Post-Den Emergence Behavior of Polar Bears (<i>Ursus maritimus</i>) in Northern Alaska


  • Tom S. Smith
  • Steven T. Partridge
  • Steven C. Amstrup
  • Scott Schliebe



Alaska, behavior, den emergence, maternity den, North Slope, polar bear, Ursus maritimus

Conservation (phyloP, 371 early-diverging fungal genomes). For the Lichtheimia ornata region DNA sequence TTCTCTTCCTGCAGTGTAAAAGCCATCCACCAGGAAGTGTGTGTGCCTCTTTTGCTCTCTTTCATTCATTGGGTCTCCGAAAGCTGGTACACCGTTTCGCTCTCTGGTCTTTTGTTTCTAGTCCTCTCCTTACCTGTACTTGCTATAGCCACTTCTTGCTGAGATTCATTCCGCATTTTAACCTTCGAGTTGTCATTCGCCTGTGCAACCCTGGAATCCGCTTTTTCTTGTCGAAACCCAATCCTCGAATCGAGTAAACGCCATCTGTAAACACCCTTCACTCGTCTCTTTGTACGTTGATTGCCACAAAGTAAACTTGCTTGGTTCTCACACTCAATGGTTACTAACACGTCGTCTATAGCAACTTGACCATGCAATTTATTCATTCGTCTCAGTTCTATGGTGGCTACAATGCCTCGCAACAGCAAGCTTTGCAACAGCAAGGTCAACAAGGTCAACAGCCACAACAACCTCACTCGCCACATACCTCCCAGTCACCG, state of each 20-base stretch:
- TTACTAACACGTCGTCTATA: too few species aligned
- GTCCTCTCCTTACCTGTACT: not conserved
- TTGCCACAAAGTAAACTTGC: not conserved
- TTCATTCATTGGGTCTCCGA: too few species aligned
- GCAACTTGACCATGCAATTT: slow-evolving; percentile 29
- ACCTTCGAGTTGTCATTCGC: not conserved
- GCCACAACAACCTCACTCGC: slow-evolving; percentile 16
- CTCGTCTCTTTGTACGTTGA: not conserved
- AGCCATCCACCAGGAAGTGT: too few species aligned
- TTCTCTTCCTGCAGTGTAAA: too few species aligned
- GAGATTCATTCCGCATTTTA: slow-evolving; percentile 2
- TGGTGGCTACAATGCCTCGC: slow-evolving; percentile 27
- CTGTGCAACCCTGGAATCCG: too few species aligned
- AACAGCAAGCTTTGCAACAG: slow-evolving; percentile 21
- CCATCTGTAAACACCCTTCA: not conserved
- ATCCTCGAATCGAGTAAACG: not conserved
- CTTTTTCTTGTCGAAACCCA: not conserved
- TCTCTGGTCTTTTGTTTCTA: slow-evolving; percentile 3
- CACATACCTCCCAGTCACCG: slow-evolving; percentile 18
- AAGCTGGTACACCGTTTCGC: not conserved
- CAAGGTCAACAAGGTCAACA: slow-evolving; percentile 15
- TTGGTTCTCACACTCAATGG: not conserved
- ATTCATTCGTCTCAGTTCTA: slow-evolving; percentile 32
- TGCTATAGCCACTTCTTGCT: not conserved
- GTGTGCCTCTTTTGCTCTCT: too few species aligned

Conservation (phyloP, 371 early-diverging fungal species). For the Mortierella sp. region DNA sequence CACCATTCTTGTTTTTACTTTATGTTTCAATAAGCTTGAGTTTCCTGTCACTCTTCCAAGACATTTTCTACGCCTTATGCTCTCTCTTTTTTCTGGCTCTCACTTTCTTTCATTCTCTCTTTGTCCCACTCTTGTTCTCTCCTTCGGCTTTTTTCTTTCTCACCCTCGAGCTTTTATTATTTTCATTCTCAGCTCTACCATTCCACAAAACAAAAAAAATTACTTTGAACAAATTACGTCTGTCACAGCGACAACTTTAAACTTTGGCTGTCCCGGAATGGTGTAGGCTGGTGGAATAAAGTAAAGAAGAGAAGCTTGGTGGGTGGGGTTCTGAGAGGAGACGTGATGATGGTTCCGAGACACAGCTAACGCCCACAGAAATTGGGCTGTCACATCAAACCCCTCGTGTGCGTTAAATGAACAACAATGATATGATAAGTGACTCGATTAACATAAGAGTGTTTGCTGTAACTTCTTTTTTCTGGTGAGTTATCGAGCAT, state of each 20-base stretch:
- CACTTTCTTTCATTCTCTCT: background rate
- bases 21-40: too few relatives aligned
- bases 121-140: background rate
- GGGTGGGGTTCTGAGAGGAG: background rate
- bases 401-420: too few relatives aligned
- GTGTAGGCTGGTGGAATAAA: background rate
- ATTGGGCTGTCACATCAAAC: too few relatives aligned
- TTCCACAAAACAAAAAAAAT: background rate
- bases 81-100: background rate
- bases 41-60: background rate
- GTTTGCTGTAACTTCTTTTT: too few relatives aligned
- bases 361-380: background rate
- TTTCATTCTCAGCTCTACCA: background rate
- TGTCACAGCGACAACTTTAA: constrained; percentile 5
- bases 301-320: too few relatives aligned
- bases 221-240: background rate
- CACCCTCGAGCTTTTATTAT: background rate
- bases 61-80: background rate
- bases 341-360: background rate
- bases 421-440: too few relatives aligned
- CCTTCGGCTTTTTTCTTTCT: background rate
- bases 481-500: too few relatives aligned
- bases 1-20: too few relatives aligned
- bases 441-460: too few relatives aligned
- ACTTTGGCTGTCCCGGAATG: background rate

We observed polar bear (Ursus maritimus) maternity den sites on Alaska’s North Slope in March 2002 and 2003 in an effort to describe bears’ post-den emergence behavior. During 40 sessions spanning 459 h, we observed 8 adults and 14 dependent cubs outside dens for 37.5 h (8.2% of total observation time). There was no significant difference between den emergence dates in 2002 (mean = 15 Mar ± 4.1 d) and 2003 (mean = 21 Mar ± 2.1 d). Following initial den breakout, polar bears remained at their den sites for 1.5 to 14 days (mean = 8.1 ± 5.1 d). The average length of stay in dens between emergent periods was significantly shorter in 2002 (1.79 h) than in 2003 (4.82 h). While outside, adult bears were inactive 49.5% of the time, whereas cubs were inactive 13.4% of the time. We found no significant relationships between den emergence activity and weather. Adult polar bears at den sites subjected to industrial activity exhibited significantly fewer bouts of vigilance than denned bears in undisturbed areas (t = -5.5164, df = 4, p = 0.00). However, the duration of vigilance behaviors at sites near industrial activity was not significantly shorter than at the other sites studied (t = -1.8902, df = 4, p = 0.07). Results for these bears were within the range of findings in other studies of denned polar bears.